Pinball machines bring out the kid in all of us, hanging out in an arcade losing quarters and setting high scores. And the Classic Space era of LEGO sets appeals to so many of us who got our first LEGO sets back in the 70’s through 90’s. The Brothers Brick contributor Bre Burns hits it out of the nostalgia ballpark with a fully functional LEGO pinball machine called “Benny’s Spaceship Adventure.” She spent several months perfecting the design with over 15,000 LEGO bricks, including LEGO Mindstorms NXT programmable bricks to make sounds and count your high score.
Bre has kindly shared loads of details about her LEGO masterpiece, which stands over two and a half feet tall, exclusively with The Brothers Brick. Let’s pull back that ball launcher, flick those flippers, and learn more about this amazing LEGO creation!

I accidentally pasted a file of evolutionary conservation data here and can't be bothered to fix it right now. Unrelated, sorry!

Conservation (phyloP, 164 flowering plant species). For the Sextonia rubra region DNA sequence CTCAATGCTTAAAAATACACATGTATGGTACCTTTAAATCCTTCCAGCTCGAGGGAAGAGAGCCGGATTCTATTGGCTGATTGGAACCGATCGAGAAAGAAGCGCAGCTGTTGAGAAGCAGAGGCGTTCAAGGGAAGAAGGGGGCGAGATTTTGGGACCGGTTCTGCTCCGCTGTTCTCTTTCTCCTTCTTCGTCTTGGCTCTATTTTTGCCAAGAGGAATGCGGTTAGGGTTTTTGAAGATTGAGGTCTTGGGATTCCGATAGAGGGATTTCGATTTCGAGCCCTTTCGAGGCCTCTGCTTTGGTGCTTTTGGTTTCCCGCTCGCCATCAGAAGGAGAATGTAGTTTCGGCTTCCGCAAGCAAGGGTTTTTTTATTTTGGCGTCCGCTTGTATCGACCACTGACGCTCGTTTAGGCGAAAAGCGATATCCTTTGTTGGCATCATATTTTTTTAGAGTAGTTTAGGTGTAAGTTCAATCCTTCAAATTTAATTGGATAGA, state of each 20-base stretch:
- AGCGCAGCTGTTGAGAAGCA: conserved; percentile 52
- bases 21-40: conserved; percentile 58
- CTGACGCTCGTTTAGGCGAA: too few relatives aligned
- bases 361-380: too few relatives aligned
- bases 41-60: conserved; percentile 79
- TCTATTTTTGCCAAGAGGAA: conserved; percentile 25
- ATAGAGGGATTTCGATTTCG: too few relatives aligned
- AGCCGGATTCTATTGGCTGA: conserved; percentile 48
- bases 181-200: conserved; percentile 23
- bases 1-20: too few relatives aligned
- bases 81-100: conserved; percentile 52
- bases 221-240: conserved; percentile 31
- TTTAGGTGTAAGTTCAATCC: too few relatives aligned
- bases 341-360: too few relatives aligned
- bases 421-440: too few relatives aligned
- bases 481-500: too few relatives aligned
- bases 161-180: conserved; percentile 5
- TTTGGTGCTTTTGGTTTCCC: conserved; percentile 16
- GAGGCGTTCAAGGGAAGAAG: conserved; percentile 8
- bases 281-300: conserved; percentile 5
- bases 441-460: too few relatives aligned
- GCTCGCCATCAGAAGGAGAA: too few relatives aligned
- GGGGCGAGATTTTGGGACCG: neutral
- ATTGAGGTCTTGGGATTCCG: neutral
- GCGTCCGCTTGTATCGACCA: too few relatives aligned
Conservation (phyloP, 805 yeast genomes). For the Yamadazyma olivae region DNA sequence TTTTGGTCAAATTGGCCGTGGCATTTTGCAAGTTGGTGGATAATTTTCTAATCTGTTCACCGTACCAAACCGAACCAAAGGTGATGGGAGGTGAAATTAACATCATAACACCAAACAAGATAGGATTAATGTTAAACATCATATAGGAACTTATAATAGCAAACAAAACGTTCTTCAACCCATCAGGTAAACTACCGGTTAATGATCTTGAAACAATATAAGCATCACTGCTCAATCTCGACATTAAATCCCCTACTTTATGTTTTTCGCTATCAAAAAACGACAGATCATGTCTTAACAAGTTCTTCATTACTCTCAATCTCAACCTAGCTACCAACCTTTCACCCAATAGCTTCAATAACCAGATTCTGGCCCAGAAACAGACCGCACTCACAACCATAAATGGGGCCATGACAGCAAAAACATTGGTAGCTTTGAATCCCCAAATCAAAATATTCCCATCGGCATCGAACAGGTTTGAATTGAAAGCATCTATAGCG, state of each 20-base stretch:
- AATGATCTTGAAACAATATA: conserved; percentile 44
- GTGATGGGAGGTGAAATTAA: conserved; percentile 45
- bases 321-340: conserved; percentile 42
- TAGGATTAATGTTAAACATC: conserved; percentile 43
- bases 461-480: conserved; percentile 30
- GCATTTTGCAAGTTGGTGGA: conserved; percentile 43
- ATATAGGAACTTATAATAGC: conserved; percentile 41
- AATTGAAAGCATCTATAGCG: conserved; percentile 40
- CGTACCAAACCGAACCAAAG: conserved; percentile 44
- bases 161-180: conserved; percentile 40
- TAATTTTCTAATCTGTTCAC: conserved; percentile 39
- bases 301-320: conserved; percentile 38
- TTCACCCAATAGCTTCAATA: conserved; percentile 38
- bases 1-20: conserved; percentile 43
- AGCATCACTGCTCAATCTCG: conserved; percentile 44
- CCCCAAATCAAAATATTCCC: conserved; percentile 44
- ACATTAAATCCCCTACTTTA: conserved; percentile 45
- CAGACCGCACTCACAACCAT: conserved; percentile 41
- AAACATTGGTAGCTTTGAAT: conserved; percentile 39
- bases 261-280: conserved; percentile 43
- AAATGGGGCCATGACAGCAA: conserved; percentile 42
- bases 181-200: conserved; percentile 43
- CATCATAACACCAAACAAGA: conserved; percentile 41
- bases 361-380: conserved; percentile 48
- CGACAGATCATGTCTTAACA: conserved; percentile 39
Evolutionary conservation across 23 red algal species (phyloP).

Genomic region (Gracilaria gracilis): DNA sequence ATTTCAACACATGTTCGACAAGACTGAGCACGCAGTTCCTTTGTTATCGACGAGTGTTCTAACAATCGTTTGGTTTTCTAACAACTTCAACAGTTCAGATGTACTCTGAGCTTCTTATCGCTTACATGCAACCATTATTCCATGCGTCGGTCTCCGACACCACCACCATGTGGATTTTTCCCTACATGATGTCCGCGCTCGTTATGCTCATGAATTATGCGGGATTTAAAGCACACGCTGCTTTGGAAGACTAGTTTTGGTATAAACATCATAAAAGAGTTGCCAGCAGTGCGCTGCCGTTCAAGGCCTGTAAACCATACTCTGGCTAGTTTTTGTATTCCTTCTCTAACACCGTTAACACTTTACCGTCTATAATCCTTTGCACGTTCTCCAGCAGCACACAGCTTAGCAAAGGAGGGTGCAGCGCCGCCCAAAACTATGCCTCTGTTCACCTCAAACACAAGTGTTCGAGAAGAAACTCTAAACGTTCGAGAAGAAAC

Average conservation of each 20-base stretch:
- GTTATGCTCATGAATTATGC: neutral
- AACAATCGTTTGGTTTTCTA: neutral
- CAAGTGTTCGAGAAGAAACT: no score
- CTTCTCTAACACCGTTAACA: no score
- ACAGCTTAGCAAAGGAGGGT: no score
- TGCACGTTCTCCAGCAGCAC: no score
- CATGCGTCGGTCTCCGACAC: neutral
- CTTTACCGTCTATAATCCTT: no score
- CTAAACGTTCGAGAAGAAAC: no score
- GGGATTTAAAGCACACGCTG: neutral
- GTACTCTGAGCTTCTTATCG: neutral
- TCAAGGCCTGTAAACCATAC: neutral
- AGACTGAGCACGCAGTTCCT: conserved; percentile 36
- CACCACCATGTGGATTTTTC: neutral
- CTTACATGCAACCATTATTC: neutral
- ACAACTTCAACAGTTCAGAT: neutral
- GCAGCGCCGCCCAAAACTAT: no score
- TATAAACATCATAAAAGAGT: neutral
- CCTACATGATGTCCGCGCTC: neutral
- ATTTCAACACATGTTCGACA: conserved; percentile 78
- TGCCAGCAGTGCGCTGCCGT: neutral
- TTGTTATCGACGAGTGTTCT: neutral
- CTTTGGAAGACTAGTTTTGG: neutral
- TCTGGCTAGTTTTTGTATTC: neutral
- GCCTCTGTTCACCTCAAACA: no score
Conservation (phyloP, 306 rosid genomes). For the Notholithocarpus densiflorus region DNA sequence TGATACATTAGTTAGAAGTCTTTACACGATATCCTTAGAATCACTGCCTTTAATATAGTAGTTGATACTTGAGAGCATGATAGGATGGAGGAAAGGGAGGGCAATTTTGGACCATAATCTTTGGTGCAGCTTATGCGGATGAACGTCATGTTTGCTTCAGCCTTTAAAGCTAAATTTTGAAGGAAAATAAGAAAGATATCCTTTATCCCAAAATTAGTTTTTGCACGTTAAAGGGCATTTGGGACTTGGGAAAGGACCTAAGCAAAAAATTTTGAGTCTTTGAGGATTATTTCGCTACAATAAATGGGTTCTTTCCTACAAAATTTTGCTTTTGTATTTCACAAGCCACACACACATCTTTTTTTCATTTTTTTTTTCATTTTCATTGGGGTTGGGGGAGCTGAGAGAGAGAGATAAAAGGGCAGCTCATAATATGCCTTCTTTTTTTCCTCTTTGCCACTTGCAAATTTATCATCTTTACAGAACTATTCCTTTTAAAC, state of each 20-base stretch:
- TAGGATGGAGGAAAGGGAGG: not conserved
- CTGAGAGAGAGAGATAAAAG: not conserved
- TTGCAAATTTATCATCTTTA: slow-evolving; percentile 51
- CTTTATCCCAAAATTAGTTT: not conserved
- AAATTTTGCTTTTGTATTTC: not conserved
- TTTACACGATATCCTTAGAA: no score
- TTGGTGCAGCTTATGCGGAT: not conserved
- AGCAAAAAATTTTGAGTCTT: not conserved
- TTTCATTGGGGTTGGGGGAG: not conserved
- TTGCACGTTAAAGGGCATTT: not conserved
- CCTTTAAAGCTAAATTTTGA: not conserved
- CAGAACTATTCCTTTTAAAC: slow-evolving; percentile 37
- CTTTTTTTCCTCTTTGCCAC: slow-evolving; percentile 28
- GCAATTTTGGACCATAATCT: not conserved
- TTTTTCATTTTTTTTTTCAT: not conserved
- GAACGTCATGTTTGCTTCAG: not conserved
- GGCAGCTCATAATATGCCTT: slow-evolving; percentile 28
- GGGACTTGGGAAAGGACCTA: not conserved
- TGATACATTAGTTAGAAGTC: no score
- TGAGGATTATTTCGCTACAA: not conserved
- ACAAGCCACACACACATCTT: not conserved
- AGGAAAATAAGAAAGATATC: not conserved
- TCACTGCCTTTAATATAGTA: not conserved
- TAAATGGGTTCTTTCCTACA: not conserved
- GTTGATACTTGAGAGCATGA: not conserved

But first, let’s take a look at the pinball machine in action as Bre shares its working features and tells us a little bit about the design process in our latest TBB video.
The arrival of the tiny Classic LEGO Space microfigure in the recent 5005358 Minifigure Factory set was bound to prompt a batch of teeny-tiny space creations. Andreas Lenander‘s microscale space truck is exactly the sort of thing I was hoping to see — impressively detailed and greeble-covered for the scale, spot-on in its colour scheme, and super-cute to boot. The rocky “tan-scaping” around the build creates a nice alien landscape feel (and the figures are well positioned to conceal those unsightly bases behind the boulders). And is there a little hint of Optimus Prime in the truck’s “face”? I think there is, and it makes me like this even more.